Salt Mines and Krakow


Wieliczka Salt Mine

It’s been a long, but wonderful day!  My morning started with breakfast where I sat and chatted with Eva for awhile along with a few others.  We had a fascinating conversation about forgiveness, reconciliation, and genocide (the Holocaust and other areas of the world, such as Rwanda, etc.)  I had a chance to ask Eva about her faith.  I asked her simply if she practiced her Jewish faith, and she said that she fully supported the temple and Jewish community in Terre Haute, but has never really considered herself a religious person.  Growing up, her father made she and her family say the Jewish prayers in Hebrew over and over again, and it seems that she was kind of “soured” by that early childhood experience and therefore didn’t really connect with her faith, or faith in God for that matter.  It’s interesting to me (and a lot of people!) that she doesn’t see or find it necessary for faith and forgiveness to be connected.  For Eva, forgiveness is about self-empowerment- something you do for yourself for inner peace, and it allows you to live a life that opens more doors than anything else you can do for yourself.  It’s really about the will of the mind and emotions of the heart- that’s where forgiveness comes from and that’s what it’s for.

We also discussed the difference between forgiveness and reconciliation. Forgiveness is sometimes one sided- meaning that YOU can forgive someone even if someone doesn’t forgive you in return or repent for their actions.  It’s about YOUR inner peace and strength.  Reconciliation, on the other hand, is a working of both parties to work toward forgiveness in order to reach a balanced goal of forgiveness- not necessarily getting along, but working for peace coming from both sides of an issue.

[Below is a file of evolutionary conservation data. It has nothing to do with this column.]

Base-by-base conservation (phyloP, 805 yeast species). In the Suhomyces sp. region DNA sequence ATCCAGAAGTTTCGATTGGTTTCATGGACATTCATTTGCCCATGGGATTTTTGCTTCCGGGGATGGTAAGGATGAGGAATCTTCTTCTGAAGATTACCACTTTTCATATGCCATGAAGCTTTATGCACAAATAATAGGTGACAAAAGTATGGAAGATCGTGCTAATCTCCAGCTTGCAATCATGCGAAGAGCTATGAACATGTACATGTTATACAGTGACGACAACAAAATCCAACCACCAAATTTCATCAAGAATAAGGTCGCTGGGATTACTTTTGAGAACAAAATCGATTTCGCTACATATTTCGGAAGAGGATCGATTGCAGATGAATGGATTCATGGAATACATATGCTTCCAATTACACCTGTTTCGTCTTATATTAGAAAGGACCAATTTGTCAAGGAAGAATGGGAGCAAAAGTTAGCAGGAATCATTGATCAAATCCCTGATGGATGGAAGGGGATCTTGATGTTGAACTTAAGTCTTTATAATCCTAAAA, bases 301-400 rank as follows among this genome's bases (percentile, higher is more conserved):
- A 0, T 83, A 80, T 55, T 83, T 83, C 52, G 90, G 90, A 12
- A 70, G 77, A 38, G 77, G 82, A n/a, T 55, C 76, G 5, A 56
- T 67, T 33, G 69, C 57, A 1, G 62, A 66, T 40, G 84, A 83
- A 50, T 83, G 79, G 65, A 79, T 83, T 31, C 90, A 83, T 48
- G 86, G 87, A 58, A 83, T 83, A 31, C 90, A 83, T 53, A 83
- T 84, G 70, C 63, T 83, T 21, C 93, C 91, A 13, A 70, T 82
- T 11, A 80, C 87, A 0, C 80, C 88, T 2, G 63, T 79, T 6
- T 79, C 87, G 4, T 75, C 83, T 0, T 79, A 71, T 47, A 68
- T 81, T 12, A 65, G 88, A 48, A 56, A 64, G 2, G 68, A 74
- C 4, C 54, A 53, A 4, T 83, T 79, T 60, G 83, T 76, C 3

Eva’s “theology” (for lack of a better word) of forgiveness is something that takes awhile to understand, and not everyone agrees with her on it.  I feel like the more I hear her speak about it, the more I learn.  And forgiveness is always a process, especially for someone who has been through something traumatic such as Eva has.  She told me this morning that this year on the sorting platform at Auschwitz, she plans to read a letter of forgiveness that she wrote for her parents, who both perished there.  Her father was the one in the family who refused to leave their hometown upon hearing that the Nazis where going to come for even just one family- hers.  The fact that he refused to leave the country is a source of hurt and pain for her, since her family was indeed captured, and you know the rest of the story.  It will surely be an emotional day for her as she reads the letter, and it will be touching for all of us who will be there to hear it.

So…faith and forgiveness…are they connected?  Do they have to be or not?  Does it matter that they are (or not)?  This is something that I would like to explore more on this trip, and I plan to share my findings/feelings on this with all of you.

So the rest of the day was spent touring- we first went to the Wieliczka Salt Mine and did the 2.5 hour tour through there where we went through 3 levels of the mine with a guide and learned about the history, etc.